Marvel Database

Due to recent developments, please be aware that the use of large language model or generative AIs in writing article content is strictly forbidden. This caveat has now been added to the Manual of Style and Blocking Policy.


Marvel Database
For fictional versions of Chris Claremont as a character within comic books or other media,
visit this disambiguation page.

Professional History

Chris Claremont is a writer of American comic books, best known for his 16-year (1975-1991) stint on Uncanny X-Men, during which the series became one of the comic book industry's most successful properties.

Writer profile[]

Claremont is regarded as one of the hallmark Marvel Comics writers, having written one of the flagship titles, the Uncanny X-Men, for sixteen consecutive years (he is the record-holder for having the longest run as a single writer on an American comic book title). Claremont excelled at the task of writing good "team" arcs, in which every member of the ensemble cast of X-Men had his or her moment to shine. He was lauded for writing action-packed stories with strong characters, both heroes and villains, mixing it with soap opera elements and always bringing in the social undercurrent of mutants being a harassed minority. Claremont also promoted strong female characters such as Rogue, Storm and Moira MacTaggert, who were a far cry from the token roles usually reserved for women at that time. Claremont's approach set the standard for team-based comic books for decades.

The most common criticism of his work is his overly descriptive writing style. Claremont's characters have spoken in long paragraphs that are often called forced or unrealistic. He has frequently employed third-person omniscient narration to describe events that might easily be conveyed in the art and (to some) unneeded thought bubbles to spell out character motivation and personality, especially during action scenes. He is also known for certain characteristic phrases, (for example, Wolverine's catchphrase, "I'm the best there is at what I do. And what I do... isn't very nice") known as "Claremontisms" among fans.[1] However, this may not be a valid criticism as these phrases have become a part of the various characters' fictional personalities and have been repeatedly used by others as a tool of characterization.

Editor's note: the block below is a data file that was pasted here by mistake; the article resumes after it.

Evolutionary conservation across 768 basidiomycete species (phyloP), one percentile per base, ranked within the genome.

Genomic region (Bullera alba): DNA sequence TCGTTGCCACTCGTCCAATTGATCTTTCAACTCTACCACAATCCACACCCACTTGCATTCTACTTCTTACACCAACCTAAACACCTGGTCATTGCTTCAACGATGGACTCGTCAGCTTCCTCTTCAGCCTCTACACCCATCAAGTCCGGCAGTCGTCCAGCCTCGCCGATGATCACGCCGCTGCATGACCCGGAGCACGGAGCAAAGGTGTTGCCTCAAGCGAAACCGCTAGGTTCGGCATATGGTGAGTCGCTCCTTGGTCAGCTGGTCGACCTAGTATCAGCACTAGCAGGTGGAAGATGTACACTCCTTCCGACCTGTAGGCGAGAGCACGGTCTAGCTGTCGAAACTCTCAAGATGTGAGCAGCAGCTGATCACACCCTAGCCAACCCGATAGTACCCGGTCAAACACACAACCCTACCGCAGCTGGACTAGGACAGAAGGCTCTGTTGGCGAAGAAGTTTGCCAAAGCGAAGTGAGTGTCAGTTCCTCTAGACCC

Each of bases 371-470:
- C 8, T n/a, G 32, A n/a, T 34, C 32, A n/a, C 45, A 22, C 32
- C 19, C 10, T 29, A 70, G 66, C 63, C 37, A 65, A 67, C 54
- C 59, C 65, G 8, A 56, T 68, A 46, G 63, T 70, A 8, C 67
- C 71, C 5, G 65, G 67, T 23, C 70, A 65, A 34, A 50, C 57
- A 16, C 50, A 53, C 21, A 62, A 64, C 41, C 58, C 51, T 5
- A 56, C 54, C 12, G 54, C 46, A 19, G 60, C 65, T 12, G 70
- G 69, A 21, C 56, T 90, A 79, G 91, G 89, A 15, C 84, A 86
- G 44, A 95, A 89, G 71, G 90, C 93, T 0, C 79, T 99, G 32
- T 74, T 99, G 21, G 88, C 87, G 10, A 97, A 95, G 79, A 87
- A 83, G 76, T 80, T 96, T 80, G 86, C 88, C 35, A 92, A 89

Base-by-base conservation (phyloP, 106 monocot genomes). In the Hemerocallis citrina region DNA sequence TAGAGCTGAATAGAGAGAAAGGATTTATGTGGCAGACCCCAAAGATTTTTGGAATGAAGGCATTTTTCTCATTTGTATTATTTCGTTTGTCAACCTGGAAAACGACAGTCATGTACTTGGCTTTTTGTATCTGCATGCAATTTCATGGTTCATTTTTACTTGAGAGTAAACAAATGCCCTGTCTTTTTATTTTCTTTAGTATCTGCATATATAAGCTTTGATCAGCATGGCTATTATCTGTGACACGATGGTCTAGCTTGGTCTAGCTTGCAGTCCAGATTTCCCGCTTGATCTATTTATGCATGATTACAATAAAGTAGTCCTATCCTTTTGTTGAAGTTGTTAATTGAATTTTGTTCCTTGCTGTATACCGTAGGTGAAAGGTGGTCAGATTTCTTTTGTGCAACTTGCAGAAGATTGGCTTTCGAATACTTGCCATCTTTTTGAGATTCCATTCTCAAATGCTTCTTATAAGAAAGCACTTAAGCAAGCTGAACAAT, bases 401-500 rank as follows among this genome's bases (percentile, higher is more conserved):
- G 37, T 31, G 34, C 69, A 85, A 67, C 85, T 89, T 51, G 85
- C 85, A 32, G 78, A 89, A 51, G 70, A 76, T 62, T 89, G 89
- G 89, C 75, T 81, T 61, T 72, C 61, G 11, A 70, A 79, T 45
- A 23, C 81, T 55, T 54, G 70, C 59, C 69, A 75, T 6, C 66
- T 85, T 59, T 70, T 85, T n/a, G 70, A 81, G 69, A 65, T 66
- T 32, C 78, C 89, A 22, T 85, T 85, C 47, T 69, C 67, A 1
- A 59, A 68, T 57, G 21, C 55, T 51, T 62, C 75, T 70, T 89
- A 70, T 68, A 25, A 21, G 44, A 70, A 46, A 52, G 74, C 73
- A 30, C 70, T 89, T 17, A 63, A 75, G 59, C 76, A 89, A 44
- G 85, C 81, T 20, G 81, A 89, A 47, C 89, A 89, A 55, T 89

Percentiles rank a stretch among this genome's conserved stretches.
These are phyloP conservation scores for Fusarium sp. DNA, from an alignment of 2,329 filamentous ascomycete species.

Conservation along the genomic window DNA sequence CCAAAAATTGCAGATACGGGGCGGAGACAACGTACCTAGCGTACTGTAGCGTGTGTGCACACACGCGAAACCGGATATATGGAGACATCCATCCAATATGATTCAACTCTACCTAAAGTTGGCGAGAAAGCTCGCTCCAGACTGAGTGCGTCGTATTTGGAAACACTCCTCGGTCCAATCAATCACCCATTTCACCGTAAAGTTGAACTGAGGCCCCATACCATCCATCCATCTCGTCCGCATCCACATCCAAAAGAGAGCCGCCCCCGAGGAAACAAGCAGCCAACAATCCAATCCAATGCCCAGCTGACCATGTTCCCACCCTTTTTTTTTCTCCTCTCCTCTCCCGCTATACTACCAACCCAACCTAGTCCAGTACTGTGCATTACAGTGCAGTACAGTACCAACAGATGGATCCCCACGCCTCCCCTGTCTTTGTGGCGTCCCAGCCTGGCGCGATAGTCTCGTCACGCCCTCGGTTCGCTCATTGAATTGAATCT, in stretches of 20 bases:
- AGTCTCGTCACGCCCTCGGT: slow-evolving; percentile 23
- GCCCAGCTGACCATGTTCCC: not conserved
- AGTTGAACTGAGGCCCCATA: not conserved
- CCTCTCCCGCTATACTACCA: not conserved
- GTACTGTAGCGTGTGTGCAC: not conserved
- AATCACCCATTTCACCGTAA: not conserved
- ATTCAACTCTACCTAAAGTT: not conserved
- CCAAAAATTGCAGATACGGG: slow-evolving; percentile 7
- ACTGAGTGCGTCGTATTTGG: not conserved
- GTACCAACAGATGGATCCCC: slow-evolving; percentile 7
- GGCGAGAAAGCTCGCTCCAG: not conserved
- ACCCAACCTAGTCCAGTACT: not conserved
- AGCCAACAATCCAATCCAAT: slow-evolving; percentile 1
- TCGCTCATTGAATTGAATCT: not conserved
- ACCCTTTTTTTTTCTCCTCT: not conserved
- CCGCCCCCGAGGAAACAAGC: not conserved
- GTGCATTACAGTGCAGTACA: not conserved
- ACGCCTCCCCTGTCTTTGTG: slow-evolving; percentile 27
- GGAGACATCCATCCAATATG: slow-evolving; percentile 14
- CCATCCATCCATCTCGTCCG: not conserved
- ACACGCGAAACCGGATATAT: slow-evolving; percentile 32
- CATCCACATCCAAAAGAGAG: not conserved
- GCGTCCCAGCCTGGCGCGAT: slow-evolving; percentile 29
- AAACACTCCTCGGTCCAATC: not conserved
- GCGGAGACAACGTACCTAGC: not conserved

He has also been criticized for what readers and critics have seen as his inability or unwillingness to bring plots to fruition. He has also tended to revisit certain characters repeatedly over his career, such as Captain Britain and Rogue.

Nonetheless, Claremont's work on X-Men, which was longer than that of any other creator, defined many of the X-Men characters and made an indelible impression on what he made into a franchise.

Marvel Comics biography[]

Claremont's first work at Marvel Comics was on Daredevil #102. This was an assignment given to him by then current Marvel EIC Roy Thomas. As an entry into comic writing Claremont was given the fledgling title Iron Fist in 1974 that also teamed him with John Byrne for the second time. (The first was on Marvel Premiere, where Byrne did Fist's last two appearances.) Len Wein then gave him the writing duties for the relaunched X-Men. Claremont also found narrative excuses to sideline Professor X, as one of the problems with the original X-Men series was that the Professor would appear at the end of the story to magically correct the situation no matter how dire.